Most skin cancers stem from new moles, not existing ones, study warns

Pay attention to new moles on your skin – new research suggests it’s new sun spots and not existing moles that make up the vast majority of skin cancer cases.

Italian scientists out of the University of Modena say that melanomas from existing moles were even thinner, handing patients a better prognosis compared to their peers diagnosed from skin cancers tied to new sun spots on their skin.

“These results could indicate that patients who monitor their existing moles for suspicious changes could detect melanoma in its early stages, when it’s most treatable,” Dr. Caterina Longo, a dermatologist and the study’s lead author, said in a university statement.

“Because the disease is more likely to appear as a new growth, however, it’s important for everyone to familiarize themselves with all the moles on their skin and look for not only changes to those moles but also any new spots that may appear,” Longo said.

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Longo’s research is based on reviewing 38 published studies – in total, there were 20,126 melanomas. Turns out, less than one-third of the skin cancers – 29 per cent – came from existing moles. Most – 71 per cent – stemmed from new spots.

She’s encouraging sun seekers to conduct regular self-exams on their skin, and even ask your partner to scan in hard-to-see areas like the back. If you spot any new or suspicious spots, check with your family doctor or a dermatologist, she suggests.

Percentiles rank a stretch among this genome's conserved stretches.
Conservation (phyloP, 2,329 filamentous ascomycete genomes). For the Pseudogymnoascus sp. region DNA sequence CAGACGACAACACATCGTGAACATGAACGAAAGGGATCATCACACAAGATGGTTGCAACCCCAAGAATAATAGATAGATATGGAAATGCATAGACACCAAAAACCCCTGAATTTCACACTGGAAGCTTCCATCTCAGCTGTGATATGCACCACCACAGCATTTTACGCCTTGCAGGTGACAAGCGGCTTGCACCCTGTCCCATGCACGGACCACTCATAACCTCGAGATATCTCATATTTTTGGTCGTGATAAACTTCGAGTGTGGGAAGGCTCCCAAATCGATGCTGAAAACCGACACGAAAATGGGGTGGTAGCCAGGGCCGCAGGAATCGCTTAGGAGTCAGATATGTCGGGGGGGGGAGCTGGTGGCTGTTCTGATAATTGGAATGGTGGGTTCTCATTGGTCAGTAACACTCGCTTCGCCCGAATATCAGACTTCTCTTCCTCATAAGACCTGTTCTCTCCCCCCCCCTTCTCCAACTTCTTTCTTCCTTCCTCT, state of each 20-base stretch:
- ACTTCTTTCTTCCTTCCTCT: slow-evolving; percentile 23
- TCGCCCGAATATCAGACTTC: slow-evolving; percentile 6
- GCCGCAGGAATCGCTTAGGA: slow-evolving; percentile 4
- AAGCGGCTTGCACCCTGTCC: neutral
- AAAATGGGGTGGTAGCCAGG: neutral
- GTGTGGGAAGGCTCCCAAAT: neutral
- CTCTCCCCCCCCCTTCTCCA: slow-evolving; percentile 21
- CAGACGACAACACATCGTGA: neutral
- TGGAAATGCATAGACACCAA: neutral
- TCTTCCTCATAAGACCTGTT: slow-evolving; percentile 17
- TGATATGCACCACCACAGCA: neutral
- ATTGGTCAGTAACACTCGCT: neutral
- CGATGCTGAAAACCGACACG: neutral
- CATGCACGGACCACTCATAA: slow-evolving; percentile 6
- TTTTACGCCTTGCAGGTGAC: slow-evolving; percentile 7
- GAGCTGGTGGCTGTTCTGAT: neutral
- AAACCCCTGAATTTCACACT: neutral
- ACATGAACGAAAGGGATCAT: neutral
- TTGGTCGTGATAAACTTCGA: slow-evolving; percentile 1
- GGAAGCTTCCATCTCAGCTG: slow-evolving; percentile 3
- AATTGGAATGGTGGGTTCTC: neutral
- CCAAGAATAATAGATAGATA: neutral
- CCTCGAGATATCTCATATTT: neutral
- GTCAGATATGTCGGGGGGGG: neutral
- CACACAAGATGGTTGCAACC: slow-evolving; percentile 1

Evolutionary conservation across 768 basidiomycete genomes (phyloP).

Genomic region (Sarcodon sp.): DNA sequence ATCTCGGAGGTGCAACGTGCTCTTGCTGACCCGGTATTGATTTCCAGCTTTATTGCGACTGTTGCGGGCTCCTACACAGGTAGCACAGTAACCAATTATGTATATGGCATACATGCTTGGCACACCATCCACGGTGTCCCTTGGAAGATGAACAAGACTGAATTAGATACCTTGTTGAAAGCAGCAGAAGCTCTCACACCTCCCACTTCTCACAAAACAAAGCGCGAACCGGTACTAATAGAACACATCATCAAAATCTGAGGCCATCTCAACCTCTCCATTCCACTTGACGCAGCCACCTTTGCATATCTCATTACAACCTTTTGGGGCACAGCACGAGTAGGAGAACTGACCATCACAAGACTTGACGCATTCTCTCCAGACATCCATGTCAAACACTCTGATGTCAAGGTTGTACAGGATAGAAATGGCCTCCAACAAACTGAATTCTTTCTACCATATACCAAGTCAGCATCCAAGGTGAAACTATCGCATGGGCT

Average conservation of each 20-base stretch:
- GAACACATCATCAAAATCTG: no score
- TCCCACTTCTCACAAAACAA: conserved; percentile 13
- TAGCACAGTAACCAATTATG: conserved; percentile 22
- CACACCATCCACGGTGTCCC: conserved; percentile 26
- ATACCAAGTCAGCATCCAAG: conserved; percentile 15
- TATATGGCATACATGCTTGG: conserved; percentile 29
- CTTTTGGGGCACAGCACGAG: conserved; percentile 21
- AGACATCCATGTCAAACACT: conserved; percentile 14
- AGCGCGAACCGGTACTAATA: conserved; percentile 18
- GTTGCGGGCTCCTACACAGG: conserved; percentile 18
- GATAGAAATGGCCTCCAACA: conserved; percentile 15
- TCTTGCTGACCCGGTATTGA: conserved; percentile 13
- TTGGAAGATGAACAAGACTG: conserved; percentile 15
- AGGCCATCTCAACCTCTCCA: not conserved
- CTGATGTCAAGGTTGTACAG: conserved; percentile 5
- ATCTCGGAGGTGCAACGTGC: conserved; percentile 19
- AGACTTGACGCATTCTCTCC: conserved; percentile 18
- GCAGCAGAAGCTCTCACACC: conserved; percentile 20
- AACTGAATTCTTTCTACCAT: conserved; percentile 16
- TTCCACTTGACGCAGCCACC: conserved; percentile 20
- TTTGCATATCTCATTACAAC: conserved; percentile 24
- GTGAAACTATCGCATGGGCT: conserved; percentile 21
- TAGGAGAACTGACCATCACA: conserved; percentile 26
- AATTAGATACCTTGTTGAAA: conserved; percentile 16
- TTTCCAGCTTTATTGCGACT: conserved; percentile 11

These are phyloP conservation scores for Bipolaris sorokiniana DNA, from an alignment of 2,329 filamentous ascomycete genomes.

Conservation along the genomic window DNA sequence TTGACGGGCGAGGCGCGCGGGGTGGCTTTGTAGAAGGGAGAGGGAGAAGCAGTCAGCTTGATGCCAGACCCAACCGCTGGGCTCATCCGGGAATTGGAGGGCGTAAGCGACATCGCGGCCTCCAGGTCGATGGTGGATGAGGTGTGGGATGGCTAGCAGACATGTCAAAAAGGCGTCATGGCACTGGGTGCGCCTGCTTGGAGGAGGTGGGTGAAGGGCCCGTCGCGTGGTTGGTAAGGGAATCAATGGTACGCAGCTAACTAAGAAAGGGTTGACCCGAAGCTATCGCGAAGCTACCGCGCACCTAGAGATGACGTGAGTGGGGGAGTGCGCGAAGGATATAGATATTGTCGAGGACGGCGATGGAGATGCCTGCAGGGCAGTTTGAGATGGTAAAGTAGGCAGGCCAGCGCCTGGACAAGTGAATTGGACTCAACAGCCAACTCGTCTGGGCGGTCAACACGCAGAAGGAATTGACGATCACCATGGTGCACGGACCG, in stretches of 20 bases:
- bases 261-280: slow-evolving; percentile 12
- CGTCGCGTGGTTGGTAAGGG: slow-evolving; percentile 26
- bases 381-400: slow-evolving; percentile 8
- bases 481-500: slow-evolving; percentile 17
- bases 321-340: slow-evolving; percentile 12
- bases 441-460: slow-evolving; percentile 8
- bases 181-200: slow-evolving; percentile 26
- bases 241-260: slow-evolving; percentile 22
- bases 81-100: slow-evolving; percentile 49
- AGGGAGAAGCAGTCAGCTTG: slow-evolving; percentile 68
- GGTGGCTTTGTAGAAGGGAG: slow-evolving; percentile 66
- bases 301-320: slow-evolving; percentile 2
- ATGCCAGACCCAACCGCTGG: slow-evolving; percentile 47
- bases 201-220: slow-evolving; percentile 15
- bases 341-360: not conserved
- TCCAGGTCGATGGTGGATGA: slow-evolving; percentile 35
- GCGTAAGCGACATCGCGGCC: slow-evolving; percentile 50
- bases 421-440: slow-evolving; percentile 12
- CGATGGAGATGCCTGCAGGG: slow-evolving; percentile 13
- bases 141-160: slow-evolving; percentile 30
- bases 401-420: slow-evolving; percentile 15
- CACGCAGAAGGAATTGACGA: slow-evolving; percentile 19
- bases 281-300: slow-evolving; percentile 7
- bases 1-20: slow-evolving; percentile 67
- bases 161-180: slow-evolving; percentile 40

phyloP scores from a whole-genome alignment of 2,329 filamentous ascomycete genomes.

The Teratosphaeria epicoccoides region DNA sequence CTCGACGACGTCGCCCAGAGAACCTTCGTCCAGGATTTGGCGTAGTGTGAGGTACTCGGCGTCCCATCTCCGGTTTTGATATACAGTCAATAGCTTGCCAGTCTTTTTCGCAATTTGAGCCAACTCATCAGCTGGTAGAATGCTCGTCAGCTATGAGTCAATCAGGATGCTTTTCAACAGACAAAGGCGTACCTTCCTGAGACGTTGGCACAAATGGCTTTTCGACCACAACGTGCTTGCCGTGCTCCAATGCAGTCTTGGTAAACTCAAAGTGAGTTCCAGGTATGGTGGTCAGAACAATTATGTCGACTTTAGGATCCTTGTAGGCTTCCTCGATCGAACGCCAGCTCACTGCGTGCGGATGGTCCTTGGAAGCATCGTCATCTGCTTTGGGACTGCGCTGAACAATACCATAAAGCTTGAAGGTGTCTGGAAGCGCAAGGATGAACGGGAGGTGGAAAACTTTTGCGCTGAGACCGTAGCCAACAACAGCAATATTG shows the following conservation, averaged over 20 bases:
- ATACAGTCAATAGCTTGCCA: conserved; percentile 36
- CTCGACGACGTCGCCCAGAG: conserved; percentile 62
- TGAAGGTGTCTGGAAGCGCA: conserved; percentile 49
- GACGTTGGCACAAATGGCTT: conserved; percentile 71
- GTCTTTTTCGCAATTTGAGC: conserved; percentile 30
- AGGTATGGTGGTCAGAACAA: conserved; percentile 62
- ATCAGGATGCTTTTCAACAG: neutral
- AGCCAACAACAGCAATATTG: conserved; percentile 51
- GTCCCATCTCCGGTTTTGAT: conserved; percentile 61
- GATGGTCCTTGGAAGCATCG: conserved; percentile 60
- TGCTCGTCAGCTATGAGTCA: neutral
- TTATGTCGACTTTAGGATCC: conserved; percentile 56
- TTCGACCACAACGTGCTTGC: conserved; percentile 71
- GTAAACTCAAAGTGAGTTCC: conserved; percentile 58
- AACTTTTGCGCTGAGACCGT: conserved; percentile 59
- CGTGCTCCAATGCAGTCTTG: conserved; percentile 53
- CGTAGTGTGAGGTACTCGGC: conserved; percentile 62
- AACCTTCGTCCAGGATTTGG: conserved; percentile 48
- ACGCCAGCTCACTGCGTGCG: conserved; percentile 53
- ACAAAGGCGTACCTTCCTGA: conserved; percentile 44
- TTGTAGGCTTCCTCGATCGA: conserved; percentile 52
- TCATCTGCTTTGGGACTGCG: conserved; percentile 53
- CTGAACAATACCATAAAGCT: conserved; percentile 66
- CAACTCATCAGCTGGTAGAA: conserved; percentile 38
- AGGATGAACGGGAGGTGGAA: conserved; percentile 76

Canadians should also always protect their skin from the sun’s UV rays by wearing sunscreen with an SPF of 30 or higher.

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More than 80,000 cases of skin cancer are diagnosed in Canada each year, and more than 5,000 of them are melanoma, the most deadly form, according to the Canadian Skin Cancer Foundation.

The Canadian Cancer Society provides these signs and symptoms of melanoma:

  • a new mark or spot on the skin
  • a mole or spot that is changing in size, shape, colour or height (elevation or how much it is raised above the skin)
  • a mole or spot that looks different from all of the other spots on your skin
  • a mole or spot that is asymmetric (one side of the spot does not match the other)
  • a mole or spot that doesn’t have a well-defined border (the edges are irregular, ragged, notched or blurred)

Longo’s full findings were published Tuesday in the Journal of the American Academy of Dermatology. Read the full study.

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